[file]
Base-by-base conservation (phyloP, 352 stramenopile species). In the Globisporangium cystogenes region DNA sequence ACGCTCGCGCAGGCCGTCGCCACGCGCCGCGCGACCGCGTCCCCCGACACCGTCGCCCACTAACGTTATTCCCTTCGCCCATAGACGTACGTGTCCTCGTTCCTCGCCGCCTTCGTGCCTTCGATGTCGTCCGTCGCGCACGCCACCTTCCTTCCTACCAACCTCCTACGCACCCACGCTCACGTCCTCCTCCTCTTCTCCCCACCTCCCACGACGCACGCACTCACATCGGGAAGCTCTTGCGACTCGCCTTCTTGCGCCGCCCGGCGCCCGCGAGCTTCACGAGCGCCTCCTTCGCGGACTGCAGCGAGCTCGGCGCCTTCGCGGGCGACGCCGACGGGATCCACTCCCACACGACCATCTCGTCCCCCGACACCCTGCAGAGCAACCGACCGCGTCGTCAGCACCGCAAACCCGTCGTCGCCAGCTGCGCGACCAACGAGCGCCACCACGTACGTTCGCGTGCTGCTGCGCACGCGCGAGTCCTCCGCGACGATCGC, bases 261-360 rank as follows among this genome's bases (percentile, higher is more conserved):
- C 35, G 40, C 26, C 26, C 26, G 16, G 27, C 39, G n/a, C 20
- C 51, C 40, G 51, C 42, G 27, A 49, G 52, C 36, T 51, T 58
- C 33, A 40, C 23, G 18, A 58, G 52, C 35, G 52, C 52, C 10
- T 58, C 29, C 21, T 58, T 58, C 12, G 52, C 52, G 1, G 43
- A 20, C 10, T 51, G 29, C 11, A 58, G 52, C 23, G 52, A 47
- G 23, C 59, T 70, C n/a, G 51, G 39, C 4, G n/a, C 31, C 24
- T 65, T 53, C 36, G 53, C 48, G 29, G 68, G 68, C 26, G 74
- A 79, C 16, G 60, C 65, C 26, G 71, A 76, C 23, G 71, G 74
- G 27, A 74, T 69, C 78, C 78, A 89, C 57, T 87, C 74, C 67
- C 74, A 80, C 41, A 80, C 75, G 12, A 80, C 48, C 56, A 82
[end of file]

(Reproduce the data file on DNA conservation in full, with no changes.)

Base-by-base conservation (phyloP, 352 stramenopile species). In the Globisporangium cystogenes region DNA sequence ACGCTCGCGCAGGCCGTCGCCACGCGCCGCGCGACCGCGTCCCCCGACACCGTCGCCCACTAACGTTATTCCCTTCGCCCATAGACGTACGTGTCCTCGTTCCTCGCCGCCTTCGTGCCTTCGATGTCGTCCGTCGCGCACGCCACCTTCCTTCCTACCAACCTCCTACGCACCCACGCTCACGTCCTCCTCCTCTTCTCCCCACCTCCCACGACGCACGCACTCACATCGGGAAGCTCTTGCGACTCGCCTTCTTGCGCCGCCCGGCGCCCGCGAGCTTCACGAGCGCCTCCTTCGCGGACTGCAGCGAGCTCGGCGCCTTCGCGGGCGACGCCGACGGGATCCACTCCCACACGACCATCTCGTCCCCCGACACCCTGCAGAGCAACCGACCGCGTCGTCAGCACCGCAAACCCGTCGTCGCCAGCTGCGCGACCAACGAGCGCCACCACGTACGTTCGCGTGCTGCTGCGCACGCGCGAGTCCTCCGCGACGATCGC, bases 261-360 rank as follows among this genome's bases (percentile, higher is more conserved):
- C 35, G 40, C 26, C 26, C 26, G 16, G 27, C 39, G n/a, C 20
- C 51, C 40, G 51, C 42, G 27, A 49, G 52, C 36, T 51, T 58
- C 33, A 40, C 23, G 18, A 58, G 52, C 35, G 52, C 52, C 10
- T 58, C 29, C 21, T 58, T 58, C 12, G 52, C 52, G 1, G 43
- A 20, C 10, T 51, G 29, C 11, A 58, G 52, C 23, G 52, A 47
- G 23, C 59, T 70, C n/a, G 51, G 39, C 4, G n/a, C 31, C 24
- T 65, T 53, C 36, G 53, C 48, G 29, G 68, G 68, C 26, G 74
- A 79, C 16, G 60, C 65, C 26, G 71, A 76, C 23, G 71, G 74
- G 27, A 74, T 69, C 78, C 78, A 89, C 57, T 87, C 74, C 67
- C 74, A 80, C 41, A 80, C 75, G 12, A 80, C 48, C 56, A 82